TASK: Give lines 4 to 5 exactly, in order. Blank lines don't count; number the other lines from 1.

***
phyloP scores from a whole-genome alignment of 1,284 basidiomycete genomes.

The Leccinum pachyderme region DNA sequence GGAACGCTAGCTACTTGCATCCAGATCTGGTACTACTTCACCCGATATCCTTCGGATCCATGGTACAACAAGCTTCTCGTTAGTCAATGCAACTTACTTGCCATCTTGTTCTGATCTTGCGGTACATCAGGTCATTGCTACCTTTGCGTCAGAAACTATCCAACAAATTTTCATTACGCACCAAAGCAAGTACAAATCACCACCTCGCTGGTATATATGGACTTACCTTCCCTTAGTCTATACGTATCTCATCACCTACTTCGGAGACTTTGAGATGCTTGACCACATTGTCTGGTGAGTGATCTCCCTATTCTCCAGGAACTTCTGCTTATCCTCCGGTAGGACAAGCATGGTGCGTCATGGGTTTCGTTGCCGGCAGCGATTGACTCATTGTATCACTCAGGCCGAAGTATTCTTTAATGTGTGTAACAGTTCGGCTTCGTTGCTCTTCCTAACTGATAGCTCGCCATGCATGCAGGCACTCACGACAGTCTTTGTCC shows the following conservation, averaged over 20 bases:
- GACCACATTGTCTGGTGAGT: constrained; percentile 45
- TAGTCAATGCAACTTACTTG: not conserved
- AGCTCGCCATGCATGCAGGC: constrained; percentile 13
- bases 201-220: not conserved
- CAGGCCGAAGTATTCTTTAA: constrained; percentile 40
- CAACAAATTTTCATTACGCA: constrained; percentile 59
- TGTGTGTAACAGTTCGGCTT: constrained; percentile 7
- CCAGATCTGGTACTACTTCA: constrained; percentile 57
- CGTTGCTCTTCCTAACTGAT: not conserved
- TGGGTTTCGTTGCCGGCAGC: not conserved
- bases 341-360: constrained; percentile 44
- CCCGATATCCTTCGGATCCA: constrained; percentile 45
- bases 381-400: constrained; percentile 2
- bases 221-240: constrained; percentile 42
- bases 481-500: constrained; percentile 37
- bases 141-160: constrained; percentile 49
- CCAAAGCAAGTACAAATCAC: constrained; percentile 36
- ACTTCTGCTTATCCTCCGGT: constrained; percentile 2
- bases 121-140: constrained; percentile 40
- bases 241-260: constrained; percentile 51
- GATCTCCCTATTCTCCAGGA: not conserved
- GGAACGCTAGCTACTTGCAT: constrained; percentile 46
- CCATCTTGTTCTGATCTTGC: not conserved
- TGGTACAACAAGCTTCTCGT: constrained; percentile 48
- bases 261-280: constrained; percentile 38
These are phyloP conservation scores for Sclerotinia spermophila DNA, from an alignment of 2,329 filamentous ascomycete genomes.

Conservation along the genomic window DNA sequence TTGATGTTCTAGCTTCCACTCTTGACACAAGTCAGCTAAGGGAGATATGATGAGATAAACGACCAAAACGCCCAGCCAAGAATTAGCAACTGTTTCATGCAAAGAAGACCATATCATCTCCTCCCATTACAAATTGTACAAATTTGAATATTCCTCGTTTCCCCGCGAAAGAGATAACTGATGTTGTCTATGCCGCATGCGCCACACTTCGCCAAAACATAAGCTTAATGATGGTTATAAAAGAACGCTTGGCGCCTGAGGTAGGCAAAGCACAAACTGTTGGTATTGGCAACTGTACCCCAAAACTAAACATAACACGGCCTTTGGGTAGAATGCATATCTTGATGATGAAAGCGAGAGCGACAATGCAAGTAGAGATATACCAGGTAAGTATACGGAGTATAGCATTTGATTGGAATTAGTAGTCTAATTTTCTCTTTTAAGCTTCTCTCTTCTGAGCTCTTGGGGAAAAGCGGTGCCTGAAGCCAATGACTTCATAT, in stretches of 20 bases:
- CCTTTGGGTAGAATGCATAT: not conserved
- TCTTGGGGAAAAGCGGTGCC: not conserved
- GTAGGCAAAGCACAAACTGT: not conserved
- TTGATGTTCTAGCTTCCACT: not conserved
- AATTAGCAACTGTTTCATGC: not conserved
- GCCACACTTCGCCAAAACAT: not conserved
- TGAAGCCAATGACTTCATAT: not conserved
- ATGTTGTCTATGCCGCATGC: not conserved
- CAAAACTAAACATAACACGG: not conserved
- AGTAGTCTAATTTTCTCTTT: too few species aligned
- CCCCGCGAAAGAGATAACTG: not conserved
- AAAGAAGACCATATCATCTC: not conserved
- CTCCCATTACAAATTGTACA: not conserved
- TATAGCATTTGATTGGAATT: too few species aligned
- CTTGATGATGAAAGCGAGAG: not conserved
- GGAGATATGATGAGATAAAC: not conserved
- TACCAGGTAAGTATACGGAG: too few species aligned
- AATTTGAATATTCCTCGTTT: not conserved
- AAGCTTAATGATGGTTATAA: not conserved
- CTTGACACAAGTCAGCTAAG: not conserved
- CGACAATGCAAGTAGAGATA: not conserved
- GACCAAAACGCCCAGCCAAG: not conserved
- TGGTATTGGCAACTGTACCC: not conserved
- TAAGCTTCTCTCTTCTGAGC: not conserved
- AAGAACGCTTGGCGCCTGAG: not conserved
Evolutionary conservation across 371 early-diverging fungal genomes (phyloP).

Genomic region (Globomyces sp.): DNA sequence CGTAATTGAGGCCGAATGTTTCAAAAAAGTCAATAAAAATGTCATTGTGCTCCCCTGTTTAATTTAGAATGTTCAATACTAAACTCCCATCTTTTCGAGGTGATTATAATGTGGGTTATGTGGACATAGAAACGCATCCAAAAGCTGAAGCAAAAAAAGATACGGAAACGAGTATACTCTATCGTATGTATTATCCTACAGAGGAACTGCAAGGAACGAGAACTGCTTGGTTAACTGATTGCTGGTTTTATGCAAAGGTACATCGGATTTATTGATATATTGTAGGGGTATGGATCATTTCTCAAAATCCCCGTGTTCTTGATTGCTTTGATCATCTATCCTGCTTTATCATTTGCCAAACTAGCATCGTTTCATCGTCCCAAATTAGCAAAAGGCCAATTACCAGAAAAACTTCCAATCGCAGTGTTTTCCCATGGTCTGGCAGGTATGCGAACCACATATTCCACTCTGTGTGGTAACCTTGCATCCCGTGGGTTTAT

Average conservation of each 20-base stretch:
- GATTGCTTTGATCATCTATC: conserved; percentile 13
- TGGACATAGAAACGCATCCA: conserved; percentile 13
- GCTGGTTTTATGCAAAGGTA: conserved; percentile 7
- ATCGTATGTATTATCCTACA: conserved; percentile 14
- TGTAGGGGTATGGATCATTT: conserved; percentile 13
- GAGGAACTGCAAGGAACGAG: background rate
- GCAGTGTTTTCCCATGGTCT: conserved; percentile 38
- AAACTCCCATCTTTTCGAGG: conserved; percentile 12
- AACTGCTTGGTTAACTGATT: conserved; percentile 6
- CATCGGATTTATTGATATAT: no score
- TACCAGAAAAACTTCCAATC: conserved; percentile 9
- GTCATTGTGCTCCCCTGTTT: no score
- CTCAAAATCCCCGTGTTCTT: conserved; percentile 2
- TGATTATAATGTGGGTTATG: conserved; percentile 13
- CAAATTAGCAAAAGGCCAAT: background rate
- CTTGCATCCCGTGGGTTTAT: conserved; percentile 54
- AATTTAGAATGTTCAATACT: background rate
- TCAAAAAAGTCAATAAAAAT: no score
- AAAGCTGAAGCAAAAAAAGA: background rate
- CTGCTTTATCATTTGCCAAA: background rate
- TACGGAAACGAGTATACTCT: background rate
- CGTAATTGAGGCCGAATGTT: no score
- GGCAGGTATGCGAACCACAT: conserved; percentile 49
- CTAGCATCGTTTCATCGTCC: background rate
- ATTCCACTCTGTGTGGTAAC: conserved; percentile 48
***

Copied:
- TAGTCAATGCAACTTACTTG: not conserved
- AGCTCGCCATGCATGCAGGC: constrained; percentile 13